Skip to Main Content
It looks like you're using Internet Explorer 11 or older. This website works best with modern browsers such as the latest versions of Chrome, Firefox, Safari, and Edge. If you continue with this browser, you may see unexpected results.

Research Data Management

Why is research data important?

Research data management (RDM) will help you:

  • Save valuable time and resources
  • Preserve your data
  • Maintain data integrity
  • Meet grant requirements
  • Promote new discoveries
  • Support open access and open data

RDM is the compilation of small practices that make your data:

  • Easier to find & understand
  • Less likely to be lost
  • More likely to be usable during a project or 10 years later

Most importantly you don't want to lose your data!

What is data?

What is data?

Data is anything you perform analysis on.

Data can:

  • Be both digital and physical (i.e. computer files and paper survey responses)
  • Be from many fields - sciences, humanities, etc
  • Include research notes or lab notebooks, survey responses, software, code, measurements, images, audio, video, and physical samples.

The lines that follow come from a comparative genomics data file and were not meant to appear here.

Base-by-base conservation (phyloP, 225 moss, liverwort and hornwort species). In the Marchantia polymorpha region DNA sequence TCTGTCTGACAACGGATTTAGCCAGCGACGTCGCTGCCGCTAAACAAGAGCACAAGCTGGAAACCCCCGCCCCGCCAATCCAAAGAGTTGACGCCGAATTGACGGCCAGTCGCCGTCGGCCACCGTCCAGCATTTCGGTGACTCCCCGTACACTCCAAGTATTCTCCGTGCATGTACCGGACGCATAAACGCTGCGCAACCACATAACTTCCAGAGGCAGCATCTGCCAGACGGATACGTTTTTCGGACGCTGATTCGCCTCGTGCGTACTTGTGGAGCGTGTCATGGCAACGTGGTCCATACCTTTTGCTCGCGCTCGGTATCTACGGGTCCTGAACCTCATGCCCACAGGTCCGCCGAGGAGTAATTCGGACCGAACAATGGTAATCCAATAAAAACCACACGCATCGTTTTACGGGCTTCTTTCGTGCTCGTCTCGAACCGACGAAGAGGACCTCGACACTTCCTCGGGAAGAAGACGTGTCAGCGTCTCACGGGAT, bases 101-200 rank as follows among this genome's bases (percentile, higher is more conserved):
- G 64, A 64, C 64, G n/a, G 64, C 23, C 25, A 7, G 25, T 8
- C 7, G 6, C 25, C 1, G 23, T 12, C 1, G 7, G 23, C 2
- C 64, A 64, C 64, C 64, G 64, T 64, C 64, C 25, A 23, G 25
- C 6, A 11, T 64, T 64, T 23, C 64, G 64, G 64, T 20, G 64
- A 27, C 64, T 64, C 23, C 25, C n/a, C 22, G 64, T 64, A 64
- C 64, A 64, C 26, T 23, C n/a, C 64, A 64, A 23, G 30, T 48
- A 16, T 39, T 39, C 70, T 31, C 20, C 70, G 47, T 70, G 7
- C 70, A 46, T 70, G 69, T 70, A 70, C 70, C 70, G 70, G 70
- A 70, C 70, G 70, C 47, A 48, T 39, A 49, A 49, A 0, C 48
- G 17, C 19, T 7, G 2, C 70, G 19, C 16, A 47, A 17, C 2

- Data Management for Researchers by Kristin Briney    

Types of research data

Quantitative vs. Qualitative

  • Quantitative - numeric data (social sciences, physics, etc.)
  • Qualitative - descriptive in nature and deals with the quality of things (anthropology, history, etc.)

Primary vs. secondary data

  • Primary data - data that is collected by the researcher for a particular project. This is original data that is created from an experiment or observation. Gathered and maintained by the researcher. 
  • Secondary data - data originally created by someone else. For instance, census data or data via open access repositories. 

Other types of data

  • Experimental data - derived from controlled, randomized experiments
  • Observational data - gathered in instances where it is not possible to conduct a controlled experiment
  • Computational data - the output of a computer that has taken a large set of data and run it through a simulation
University of Michigan - Dearborn Logo
  • 4901 Evergreen Road
    Dearborn, MI 48128, USA
  • Phone: 313-593-5000
  • Contact us